THIS REPORT CONTAINS ASSESSMENTS OF COMMODITY AND TRADE ISSUES MADE BY
USDA STAFF AND NOT NECESSARILY STATEMENTS OF OFFICIAL U.S. GOVERNMENT
Argentine food and beverage (F&B) imports for 2013 are projected to slightly decline, as a result of the slowdown of the
country’s economy, and the trade restrictive measures taken by the government of Argentina (GOA) which are adversely
imports. The GOA is expected to continue to closely monitor imports as a means of trying to maintain a surplus
trade balance by restricting imports and promoting exports. Through these measures Argentina appears to have acted
inconsistently with its WTO ob
ligations, and t
he United States, the European Union,
and Japan, have requested the
WTO to establish a dispute settlement panel to examine Argentina’s import restrictions.
However, there are good prospects for products that are not produced local
or their production is not sufficient to supply
the entire domestic demand, such as high value F&B and food ingredients.
Melinda D. Sallyards
Food Exporter Guide Argentina
SECTION I. MARKET OVERVIEW
mports of consumer oriented food and beverages (F&B) in 2013 are projected to slightly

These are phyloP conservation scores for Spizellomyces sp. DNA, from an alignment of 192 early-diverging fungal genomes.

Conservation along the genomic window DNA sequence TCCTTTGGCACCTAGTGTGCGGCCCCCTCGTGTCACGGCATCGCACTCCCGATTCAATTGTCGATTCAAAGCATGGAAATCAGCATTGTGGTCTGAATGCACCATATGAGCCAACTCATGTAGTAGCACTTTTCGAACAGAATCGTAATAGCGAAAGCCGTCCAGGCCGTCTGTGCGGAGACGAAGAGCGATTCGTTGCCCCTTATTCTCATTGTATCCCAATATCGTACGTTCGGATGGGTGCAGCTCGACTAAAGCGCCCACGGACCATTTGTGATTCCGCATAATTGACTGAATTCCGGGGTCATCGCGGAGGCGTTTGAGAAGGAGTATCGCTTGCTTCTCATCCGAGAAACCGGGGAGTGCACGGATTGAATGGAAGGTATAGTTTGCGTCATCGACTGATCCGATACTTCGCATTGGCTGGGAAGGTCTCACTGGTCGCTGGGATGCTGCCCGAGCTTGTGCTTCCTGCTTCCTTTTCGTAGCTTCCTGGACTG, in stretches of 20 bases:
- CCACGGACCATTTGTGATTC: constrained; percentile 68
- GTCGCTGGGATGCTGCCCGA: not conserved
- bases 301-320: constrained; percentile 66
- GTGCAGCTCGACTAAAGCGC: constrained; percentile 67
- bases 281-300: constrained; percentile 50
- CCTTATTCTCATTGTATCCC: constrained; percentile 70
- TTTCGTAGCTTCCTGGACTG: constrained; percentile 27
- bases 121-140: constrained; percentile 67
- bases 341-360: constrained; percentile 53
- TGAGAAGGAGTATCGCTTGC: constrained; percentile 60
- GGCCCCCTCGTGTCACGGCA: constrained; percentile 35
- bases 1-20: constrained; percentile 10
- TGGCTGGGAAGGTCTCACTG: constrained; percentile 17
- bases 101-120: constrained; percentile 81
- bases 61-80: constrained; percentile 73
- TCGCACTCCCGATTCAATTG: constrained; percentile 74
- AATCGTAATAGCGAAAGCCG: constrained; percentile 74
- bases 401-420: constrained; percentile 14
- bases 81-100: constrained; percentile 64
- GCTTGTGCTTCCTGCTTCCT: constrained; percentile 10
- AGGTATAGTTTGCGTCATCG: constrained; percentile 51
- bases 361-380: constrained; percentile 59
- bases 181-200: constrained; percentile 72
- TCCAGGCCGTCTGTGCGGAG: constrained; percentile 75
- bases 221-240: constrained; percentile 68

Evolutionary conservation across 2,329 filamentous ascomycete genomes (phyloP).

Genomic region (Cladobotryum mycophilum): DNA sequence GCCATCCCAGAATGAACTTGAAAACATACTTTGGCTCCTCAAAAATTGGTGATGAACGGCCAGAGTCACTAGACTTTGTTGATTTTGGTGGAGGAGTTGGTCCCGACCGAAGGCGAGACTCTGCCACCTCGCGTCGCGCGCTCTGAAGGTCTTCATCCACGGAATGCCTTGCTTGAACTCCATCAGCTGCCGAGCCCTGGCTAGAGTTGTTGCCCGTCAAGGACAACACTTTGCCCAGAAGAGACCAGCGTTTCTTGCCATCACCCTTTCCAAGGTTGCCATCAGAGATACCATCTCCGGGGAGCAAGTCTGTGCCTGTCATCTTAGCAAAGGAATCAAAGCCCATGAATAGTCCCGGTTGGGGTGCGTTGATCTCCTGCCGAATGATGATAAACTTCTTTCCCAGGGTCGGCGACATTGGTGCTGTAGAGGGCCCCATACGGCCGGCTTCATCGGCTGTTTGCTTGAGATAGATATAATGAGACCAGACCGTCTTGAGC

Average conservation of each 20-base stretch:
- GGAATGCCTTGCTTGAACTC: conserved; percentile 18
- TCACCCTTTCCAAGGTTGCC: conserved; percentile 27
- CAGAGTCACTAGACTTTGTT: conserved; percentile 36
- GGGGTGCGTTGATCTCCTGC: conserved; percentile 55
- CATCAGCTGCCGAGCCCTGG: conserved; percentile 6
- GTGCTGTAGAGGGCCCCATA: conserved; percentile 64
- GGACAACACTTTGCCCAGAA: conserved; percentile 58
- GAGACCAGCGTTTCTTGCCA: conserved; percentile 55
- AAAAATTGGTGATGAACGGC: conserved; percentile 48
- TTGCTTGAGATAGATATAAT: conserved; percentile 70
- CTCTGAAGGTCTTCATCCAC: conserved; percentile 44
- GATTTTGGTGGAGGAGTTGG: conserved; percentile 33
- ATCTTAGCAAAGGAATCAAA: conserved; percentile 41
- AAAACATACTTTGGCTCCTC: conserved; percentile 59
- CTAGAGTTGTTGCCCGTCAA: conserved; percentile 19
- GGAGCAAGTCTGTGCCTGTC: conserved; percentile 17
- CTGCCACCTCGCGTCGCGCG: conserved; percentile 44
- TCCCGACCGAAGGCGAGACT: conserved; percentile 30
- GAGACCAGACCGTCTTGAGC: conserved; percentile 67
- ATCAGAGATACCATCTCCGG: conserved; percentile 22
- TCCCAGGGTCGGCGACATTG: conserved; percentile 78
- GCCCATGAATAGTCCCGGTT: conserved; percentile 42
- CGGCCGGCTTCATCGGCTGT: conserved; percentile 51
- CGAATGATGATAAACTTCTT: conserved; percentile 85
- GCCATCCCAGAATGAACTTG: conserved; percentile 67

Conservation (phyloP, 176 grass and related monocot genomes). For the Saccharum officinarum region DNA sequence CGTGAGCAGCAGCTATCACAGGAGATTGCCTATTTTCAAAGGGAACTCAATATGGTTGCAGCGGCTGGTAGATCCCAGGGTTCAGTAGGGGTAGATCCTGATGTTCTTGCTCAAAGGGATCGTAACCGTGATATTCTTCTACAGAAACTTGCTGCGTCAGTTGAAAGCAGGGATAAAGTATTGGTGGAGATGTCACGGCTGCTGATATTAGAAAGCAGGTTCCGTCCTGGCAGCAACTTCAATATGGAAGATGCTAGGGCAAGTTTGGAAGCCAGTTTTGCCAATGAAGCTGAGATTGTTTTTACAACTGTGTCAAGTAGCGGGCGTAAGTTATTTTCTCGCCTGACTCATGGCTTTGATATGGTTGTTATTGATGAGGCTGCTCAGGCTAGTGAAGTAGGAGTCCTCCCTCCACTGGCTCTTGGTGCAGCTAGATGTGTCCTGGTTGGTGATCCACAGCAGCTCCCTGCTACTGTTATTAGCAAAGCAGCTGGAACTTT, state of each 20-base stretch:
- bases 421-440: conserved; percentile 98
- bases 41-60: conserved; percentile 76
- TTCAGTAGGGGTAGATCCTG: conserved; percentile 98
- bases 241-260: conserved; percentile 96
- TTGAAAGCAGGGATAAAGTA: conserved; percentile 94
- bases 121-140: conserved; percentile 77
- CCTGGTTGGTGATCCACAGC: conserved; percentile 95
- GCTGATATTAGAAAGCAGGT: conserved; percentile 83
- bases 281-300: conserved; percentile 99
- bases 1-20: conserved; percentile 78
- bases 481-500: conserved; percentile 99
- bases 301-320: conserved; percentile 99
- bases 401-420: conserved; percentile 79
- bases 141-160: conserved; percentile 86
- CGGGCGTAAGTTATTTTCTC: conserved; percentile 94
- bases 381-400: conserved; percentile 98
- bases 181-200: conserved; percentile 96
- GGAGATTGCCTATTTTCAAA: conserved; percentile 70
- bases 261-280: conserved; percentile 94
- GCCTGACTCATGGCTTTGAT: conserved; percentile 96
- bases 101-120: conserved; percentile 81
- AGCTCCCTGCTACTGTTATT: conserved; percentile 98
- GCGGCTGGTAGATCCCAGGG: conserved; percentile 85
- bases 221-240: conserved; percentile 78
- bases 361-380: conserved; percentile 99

decline from 2012 levels,
estimated 984 US$ million. This is due to several factors: the
economic uncertainty and the slowdown of the domestic consumption; the exp
ectation of high
inflation, and the GOA import substitution policy.
The trade restrictive measures taken by GOA
include the overly broad use of non
automatic import licensing trade balancing requirements, and
registration and pre
approval of all impor
ts into Argentina.
Companies from several countries
(including the U.S.) report long delays in the issuance of import licenses, and wait periods of up to
six months and longer.
Sometimes, companies are denied import licenses without justification or
anation. Restrictions on repatriation of profits to foreign headquarters is also causing concerns
to both exporters and investors. The lack of transparency in GOA’s implementation and
rld’s most protectionist economies
banks, companies and small savers.
The local F&B industry is very lar
ge and well developed.
Many multinational companies operating
locally, together with numerous Argentine manufacturers, meet the demand of the domestic
Post anticipates that the F&B import market will continue to be strong in products which Argen
does not produce or where its supply is limited, and in gourmet products which will be targeted
primarily to the higher income segment.
The best prospects are in products of well
known brands (confectionery products, sauces, snacks,
, etc.), food ingredients (for functional foods, for the beverage industry, etc.) and
type products which are not produced domestically (e.g. palm hearts, tuna fish,
bananas, coffee, cocoa, etc.)
Argentina’s development of new products for the d